Verse > Anthologies > Thomas R. Lounsbury, ed. > Yale Book of American Verse
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Thomas R. Lounsbury, ed. (1838–1915). Yale Book of American Verse.  1912.
 
William Wetmore Story. 1819–1895
 
122. Black Eyes
 
THOSE black eyes I once so praised 
  Now are hard and sharp and cold; 
Where 's the love that through them blazed? 
  Where 's the tenderness of old? 
All is gone—how utterly—         5
  From its stem the flower has dropped. 
Ah! how ugly Life can be 
  After Love from it is lopped! 
  
Do we hate each other now, 
  While we call each other dear?  10
On that faultless mouth and brow 
  To the world does change appear? 
No! your smile is just as sweet, 
  Just as fair your outward grace; 
But I look in vain to greet  15
  The dear ghost behind the face. 
  
That is gone! I look on you 
  As a corpse from which has fled 
All that once I loved and knew, 
  All that once I thought to wed.  20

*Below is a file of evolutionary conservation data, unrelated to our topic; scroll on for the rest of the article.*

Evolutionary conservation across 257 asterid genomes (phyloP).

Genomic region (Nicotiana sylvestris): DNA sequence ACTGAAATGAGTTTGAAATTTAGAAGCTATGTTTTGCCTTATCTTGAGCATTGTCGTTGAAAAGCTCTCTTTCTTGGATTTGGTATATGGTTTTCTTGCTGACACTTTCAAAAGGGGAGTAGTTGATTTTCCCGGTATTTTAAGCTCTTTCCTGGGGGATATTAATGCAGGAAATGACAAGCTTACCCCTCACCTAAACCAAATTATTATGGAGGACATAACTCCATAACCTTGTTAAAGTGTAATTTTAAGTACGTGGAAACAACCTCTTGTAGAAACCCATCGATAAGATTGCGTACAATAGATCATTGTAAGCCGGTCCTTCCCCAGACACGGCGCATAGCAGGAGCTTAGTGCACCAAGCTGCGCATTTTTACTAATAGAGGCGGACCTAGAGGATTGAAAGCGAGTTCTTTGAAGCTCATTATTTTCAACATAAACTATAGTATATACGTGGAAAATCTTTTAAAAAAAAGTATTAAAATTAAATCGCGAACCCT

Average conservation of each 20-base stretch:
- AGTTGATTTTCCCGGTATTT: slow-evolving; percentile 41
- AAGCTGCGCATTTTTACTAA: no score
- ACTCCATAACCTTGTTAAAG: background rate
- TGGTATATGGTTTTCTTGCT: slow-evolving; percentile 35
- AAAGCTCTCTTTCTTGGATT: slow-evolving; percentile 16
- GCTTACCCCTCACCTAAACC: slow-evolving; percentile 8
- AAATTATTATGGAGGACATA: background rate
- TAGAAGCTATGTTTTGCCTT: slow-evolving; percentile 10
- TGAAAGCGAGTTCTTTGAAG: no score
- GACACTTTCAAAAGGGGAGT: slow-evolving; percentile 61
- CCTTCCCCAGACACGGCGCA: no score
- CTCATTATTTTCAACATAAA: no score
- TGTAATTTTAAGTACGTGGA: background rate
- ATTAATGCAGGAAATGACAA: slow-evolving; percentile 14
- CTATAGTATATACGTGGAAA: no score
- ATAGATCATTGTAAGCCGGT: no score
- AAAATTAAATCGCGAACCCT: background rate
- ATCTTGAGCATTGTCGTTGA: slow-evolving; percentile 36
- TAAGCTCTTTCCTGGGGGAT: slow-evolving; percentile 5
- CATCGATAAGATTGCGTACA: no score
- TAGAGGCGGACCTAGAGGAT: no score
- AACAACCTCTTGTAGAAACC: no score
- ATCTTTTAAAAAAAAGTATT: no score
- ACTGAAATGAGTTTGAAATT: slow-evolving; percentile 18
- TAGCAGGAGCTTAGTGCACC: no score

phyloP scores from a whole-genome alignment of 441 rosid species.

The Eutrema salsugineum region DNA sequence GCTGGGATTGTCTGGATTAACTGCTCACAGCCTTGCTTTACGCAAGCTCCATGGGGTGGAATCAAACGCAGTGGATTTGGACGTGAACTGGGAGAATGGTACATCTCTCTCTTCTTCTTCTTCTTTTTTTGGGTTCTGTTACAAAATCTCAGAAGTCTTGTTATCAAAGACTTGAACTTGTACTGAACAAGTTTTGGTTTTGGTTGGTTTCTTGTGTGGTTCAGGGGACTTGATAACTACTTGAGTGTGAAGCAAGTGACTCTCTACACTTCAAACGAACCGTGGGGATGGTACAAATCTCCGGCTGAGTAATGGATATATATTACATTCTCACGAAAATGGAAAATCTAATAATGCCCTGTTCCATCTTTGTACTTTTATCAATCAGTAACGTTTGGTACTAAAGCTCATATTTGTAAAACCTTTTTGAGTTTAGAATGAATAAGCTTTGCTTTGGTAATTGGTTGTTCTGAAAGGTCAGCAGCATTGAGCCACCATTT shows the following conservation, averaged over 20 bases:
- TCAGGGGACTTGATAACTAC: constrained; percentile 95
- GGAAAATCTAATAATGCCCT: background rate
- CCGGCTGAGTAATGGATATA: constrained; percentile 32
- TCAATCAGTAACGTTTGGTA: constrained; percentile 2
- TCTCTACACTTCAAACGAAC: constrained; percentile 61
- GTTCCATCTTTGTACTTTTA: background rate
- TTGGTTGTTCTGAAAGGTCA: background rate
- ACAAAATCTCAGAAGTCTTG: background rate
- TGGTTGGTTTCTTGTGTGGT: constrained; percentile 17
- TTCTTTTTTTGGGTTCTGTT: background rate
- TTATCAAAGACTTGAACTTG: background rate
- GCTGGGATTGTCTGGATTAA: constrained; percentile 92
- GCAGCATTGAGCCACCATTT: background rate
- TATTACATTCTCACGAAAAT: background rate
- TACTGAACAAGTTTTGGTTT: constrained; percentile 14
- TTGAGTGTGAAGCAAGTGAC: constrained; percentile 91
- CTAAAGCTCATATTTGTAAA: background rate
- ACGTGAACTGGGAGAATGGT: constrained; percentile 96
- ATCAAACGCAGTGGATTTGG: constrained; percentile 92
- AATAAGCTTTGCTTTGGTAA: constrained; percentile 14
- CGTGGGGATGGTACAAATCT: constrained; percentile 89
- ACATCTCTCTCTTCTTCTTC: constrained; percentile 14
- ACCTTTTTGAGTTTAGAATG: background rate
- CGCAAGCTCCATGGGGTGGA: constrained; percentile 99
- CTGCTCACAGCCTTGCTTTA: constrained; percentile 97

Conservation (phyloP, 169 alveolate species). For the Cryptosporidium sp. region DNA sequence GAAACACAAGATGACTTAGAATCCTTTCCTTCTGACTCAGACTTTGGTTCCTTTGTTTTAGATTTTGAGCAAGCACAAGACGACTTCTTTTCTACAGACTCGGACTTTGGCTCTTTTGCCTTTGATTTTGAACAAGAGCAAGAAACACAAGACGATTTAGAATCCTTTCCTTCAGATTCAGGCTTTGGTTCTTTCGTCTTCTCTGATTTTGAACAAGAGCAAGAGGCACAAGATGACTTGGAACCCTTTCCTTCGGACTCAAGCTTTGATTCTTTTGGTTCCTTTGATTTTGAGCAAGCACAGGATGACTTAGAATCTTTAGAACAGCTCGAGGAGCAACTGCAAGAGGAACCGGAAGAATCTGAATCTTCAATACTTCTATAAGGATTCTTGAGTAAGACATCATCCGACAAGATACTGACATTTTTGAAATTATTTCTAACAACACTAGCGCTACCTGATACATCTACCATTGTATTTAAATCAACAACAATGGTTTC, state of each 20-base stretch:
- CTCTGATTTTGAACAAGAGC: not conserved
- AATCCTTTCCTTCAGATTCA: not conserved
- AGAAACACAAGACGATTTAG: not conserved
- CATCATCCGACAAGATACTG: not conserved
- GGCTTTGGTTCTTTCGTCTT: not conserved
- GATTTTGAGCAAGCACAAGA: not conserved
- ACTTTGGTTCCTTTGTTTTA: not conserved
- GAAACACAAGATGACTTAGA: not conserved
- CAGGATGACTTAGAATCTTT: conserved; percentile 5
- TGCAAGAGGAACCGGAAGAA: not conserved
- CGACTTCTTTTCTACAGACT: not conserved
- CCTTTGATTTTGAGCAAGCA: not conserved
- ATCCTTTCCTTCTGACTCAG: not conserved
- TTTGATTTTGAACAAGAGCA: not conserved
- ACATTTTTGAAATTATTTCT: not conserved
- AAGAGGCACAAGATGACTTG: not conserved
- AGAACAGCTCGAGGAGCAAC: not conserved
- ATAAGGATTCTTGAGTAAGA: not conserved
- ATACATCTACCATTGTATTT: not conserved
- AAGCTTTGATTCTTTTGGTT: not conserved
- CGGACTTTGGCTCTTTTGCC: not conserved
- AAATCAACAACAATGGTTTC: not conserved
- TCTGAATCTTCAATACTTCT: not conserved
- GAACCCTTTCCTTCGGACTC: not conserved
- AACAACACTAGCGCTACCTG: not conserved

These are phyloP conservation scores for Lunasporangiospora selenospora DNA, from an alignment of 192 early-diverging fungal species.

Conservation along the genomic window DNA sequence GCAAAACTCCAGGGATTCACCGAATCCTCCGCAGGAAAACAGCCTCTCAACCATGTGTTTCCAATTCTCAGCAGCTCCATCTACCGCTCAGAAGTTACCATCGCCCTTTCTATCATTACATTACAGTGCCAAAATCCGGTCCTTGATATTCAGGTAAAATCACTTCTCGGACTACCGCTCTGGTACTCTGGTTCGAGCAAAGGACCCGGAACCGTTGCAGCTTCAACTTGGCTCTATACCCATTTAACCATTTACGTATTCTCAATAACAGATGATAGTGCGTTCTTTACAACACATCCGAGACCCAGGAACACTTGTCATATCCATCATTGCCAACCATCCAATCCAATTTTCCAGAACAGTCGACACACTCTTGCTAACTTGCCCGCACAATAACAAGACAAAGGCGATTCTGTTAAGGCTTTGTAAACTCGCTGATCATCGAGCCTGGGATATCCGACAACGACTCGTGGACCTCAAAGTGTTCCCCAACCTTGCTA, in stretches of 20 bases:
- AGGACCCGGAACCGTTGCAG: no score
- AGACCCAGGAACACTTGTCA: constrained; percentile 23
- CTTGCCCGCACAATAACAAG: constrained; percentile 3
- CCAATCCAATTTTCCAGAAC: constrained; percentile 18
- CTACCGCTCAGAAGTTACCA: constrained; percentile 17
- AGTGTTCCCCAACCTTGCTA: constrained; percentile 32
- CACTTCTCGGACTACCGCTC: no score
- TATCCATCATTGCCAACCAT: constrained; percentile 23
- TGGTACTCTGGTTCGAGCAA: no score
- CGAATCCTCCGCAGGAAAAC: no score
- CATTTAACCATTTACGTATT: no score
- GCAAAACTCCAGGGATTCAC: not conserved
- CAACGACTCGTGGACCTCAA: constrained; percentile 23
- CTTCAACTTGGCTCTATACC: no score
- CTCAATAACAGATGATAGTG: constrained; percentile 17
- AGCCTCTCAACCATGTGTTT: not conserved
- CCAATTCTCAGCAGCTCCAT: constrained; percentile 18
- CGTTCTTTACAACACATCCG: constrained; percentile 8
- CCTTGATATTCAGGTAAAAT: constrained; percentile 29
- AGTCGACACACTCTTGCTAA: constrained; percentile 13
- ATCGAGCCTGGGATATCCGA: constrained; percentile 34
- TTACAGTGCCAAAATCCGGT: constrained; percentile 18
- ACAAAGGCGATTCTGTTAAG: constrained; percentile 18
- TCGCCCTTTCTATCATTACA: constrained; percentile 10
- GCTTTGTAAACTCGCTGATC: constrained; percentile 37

'T is not your fault, 't is not mine; 
  Yet I still recall a dream 
Of a joy almost divine— 
  'T was an image in a stream. 
  
Nothing can be sour and sharp  25
  As a love that has decayed— 
On the loose strings of the harp 
  Only discord can be made. 
Cold this common friendship seems 
  After love's auroral glow;  30
On the broken stem of dreams 
  Only disappointments grow. 
  
Do I hate you? No! Not hate? 
  Hate 's a word far too intense, 
Too alive, to speak a state  35
  Of supreme indifference. 
Once, behind your eyes I thought 
  Worlds of love and life to see; 
Now I see behind them nought 
  But a soulless vacancy.  40
  
Out and out I know you now; 
  There 's no issue of your heart 
Where my soul with you may go 
  To a beauty all apart, 
Where the world can never come.  45
  'T is a little narrow place— 
Friendship there might find a home; 
  Love would die—for want of space. 
  
So we live! The world still says, 
  "What expression in her eyes!  50
What sweet manners—graceful ways!" 
  How it would the world surprise 
If I said, "This woman's soul 
  Made for love you think, but try; 
Plunge therein—how clear and shoal!—  55
  You might drown there—so can't I?" 
 
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